Role of Oxidative Stress in Behavioral, Cognitive and Biochemical Impairment in a Rat Model of Social Stress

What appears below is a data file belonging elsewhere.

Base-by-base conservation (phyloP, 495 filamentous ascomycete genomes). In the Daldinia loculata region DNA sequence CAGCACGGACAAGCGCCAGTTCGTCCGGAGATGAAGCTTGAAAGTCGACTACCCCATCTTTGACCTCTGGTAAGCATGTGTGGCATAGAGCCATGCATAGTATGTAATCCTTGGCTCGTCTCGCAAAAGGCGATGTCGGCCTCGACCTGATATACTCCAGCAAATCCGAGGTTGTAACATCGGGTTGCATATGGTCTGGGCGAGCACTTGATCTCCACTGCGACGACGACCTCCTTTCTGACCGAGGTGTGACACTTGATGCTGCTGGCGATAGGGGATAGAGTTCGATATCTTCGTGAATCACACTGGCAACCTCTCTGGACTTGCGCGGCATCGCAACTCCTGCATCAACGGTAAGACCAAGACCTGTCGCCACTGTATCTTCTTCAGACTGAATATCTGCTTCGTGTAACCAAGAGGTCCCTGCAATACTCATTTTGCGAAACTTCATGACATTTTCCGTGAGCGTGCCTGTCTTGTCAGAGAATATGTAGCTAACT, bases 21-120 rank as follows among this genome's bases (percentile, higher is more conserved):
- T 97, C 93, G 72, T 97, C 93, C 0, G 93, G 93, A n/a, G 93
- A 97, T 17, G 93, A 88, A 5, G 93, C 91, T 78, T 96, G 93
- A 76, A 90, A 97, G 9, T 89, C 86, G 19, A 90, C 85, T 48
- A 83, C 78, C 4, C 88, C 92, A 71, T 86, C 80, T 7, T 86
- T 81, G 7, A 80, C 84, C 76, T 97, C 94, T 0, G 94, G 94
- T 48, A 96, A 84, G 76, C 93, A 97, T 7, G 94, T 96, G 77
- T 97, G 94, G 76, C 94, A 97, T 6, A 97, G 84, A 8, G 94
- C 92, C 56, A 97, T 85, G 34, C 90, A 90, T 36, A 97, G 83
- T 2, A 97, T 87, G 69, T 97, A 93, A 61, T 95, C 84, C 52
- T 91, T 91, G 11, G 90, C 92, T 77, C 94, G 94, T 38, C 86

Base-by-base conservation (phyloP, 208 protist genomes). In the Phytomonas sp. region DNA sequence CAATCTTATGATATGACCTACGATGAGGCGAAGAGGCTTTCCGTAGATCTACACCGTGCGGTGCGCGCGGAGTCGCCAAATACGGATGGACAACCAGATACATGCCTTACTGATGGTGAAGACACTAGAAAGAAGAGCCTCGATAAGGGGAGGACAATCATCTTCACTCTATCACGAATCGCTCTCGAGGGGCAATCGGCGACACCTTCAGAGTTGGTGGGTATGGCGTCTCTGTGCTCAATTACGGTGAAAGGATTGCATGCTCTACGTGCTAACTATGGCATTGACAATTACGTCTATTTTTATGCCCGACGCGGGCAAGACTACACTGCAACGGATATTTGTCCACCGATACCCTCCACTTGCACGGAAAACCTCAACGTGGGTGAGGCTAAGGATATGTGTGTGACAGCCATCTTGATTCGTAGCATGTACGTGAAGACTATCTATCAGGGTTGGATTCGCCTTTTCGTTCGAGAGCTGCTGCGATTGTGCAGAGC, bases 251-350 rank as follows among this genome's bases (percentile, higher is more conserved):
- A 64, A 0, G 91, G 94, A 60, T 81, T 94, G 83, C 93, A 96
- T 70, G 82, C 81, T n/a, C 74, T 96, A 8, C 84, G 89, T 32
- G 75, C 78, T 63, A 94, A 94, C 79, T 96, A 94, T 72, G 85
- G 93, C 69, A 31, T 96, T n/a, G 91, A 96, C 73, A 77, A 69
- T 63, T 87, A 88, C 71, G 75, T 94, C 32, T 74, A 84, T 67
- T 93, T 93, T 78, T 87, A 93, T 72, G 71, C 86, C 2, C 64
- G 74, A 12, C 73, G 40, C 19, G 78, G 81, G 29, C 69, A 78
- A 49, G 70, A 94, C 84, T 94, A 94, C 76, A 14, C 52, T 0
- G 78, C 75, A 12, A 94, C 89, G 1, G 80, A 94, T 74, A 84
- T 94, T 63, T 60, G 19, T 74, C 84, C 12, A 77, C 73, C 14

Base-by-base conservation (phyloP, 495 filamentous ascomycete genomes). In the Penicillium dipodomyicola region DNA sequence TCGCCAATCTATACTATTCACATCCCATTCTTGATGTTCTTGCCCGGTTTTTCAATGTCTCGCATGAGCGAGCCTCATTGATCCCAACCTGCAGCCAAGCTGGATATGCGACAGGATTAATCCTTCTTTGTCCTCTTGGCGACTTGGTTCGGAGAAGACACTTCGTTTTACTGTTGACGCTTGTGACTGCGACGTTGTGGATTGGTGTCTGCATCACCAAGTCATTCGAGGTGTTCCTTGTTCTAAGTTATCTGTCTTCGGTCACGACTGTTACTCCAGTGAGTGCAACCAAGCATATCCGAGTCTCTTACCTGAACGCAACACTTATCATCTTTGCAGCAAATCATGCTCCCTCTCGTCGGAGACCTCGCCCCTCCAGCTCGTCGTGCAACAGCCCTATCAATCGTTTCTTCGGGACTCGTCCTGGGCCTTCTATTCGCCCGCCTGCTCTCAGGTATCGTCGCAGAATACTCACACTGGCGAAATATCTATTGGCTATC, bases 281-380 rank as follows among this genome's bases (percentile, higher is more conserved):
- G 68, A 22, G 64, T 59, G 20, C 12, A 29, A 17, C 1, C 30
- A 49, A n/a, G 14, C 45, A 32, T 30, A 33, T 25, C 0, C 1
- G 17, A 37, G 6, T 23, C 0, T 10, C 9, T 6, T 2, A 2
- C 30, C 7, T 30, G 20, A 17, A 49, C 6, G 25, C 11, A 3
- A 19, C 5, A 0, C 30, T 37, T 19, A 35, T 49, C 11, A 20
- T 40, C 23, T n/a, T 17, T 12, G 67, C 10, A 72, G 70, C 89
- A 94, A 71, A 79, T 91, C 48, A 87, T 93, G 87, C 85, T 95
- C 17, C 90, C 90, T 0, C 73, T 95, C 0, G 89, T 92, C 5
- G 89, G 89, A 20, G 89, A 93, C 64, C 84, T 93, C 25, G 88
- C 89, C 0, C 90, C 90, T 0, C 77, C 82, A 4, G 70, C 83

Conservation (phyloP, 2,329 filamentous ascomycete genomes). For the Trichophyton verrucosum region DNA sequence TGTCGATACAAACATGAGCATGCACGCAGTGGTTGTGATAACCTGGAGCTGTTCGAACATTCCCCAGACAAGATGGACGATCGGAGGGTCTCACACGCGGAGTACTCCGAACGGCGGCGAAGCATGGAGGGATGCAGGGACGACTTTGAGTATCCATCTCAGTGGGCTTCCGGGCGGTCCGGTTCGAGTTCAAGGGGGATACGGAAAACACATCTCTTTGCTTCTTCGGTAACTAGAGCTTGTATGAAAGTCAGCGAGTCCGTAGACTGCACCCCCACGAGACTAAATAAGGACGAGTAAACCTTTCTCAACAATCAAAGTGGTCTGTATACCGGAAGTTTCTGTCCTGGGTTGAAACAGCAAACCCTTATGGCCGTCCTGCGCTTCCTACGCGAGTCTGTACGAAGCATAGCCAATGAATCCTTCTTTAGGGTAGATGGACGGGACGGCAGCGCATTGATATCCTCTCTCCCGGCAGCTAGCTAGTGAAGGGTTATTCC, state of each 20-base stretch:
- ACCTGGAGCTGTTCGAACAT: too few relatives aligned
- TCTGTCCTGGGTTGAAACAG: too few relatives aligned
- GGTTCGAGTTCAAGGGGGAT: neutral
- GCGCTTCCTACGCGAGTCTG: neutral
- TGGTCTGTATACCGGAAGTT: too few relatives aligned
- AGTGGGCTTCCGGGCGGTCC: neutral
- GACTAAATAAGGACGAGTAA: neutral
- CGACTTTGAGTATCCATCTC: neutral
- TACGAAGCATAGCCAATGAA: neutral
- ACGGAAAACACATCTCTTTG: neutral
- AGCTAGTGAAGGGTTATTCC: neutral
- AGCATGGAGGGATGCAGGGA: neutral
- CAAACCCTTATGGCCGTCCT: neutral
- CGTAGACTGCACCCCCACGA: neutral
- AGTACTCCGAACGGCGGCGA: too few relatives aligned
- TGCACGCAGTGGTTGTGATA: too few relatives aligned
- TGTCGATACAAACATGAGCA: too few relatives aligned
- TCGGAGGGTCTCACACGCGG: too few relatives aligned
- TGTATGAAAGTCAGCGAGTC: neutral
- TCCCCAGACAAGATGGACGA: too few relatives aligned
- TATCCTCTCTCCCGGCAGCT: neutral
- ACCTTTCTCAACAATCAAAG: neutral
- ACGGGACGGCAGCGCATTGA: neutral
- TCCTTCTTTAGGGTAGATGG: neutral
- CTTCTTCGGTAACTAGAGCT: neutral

Psychological stress is known to contribute to anxiety and cognitive impairment in humans. Currently, the drugs of choice for treatment of anxiety disorders are traditional-antidepressants, with modest efficacy and major side effects. Therefore, alternative therapies with higher efficacy and fewer side effects are needed. Recent evidence from our lab has suggested a causal role of oxidative stress (OS) in psychological stress (social defeat)-induced behavioral and cognitive impairments in rats. Basically, psychological stress induces behavioral and cognitive deficits in rats while increasing oxidative stress systemically as well as in the brain. Increase in oxidative stress was associated with reduced systemic and cerebral antioxidant status. Imbalance in oxidant-antioxidant status seemed to have contributed to stress-induced deficits in the social defeat (SD) model. If the rise in oxidative stress causes behavioral and cognitive deficits then interventions mitigating oxidative stress by increasing antioxidant could be useful. In this study, we employed the rat model of social defeat (SD) which closely resembles societal stress in humans to determine whether increasing antioxidant level using grape powder (GP), with its rich antioxidant content, is able to protect and/or reverse SD-induced behavioral and cognitive deficits in rats. Grape powder is a mixture of a variety of antioxidants. Therefore, it is important to know which antioxidant constituent contributes to potentially protective effects of GP. This was determined in a neuronal cell culture model of HT22 cells, a hippocampal derived cell line. Finally, underlying mechanism(s) of action of GP also were determined. Sprague Dawley rats after undergoing 7 days of repeated social defeat developed significant behavioral and cognitive impairments. And, 3 weeks GP treatment (15 g/L in drinking water) protected and reversed SD-induced behavioral and cognitive deficits. Biochemical analysis revealed that GP treatment significantly decreased SD-induced increase in levels of plasma corticosterone (systemic marker of stress), and plasma 8-isoprostane (marker of OS). Furthermore, GP treatment significantly increased SD-induced decrease in cellular pool of key antioxidant enzymes such as glyoxalase-1, glutathione reducatse-1 and superoxide dismutases in specific regions of the brain including the hippocampus and amygdala. Next, utilizing an in-vitro model of oxidative stress, we examined contribution of Quercetin (Q), Resveratrol (R) and Kaempferol (K), key antioxidants present in grapes, in mediating protective effect. HT22 cells were treated with 1mM BSO (L-Buthionine-sulfoximine, pro-oxidant) for 14 hrs to induce oxidative stress. The cells were treated for 4 hrs with Q, R or K prior to BSO treatment. Q and R but not K were the most effective in protecting BSO-induced decreased total antioxidant capacity, suggesting major contribution of Q and R in protective action of grape powder. Further data suggested that GP protected oxidative stress-induced cell death by preventing oxidative stress-induced increased calcium influx, mitochondrial dysfunction and release of cytochrome c. Collectively, animal and cell culture data suggest that GP protected and reversed SD-induced behavioral and cognitive impairments in rats and, that quercetin and resveratrol appear as the most likely major contributors towards beneficial effects of GP. Finally, it seems that GP mitigates oxidative stress by increasing antioxidant pool and preventing cell damage and death.